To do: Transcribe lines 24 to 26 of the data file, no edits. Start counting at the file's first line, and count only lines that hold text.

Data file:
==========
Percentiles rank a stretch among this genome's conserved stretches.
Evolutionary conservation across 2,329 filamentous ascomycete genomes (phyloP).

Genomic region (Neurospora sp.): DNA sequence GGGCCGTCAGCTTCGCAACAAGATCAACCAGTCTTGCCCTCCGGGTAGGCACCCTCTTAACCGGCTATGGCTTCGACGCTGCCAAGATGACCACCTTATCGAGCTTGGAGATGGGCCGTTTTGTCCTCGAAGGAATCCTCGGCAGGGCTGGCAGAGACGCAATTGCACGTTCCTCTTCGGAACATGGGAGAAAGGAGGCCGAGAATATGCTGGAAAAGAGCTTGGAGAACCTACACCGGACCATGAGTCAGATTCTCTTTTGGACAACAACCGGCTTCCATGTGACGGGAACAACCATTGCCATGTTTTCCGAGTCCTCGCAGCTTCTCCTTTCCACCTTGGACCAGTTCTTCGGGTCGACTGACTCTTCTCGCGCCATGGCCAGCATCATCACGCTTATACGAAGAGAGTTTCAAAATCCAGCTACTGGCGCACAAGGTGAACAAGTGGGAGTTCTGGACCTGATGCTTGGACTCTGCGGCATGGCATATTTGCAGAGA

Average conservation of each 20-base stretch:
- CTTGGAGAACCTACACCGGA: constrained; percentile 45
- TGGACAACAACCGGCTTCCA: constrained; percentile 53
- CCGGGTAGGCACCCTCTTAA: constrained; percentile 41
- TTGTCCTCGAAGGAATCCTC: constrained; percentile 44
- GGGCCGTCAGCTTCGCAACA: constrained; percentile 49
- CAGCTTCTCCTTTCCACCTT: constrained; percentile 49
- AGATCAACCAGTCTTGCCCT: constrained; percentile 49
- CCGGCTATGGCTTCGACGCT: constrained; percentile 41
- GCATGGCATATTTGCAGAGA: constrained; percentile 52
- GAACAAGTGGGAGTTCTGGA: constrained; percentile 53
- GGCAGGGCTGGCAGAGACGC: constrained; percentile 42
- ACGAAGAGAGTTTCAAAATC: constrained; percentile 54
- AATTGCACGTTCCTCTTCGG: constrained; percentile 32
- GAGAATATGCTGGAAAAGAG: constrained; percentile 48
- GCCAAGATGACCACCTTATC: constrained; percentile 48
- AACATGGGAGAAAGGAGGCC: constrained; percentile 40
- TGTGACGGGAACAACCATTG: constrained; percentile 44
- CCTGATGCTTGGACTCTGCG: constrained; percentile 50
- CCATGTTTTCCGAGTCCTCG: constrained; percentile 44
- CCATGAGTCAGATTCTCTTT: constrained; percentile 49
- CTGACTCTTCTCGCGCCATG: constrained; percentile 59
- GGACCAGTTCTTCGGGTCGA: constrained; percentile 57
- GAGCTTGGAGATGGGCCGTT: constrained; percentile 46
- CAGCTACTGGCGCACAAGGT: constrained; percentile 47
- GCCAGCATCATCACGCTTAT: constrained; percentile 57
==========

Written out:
- CCATGAGTCAGATTCTCTTT: constrained; percentile 49
- CTGACTCTTCTCGCGCCATG: constrained; percentile 59
- GGACCAGTTCTTCGGGTCGA: constrained; percentile 57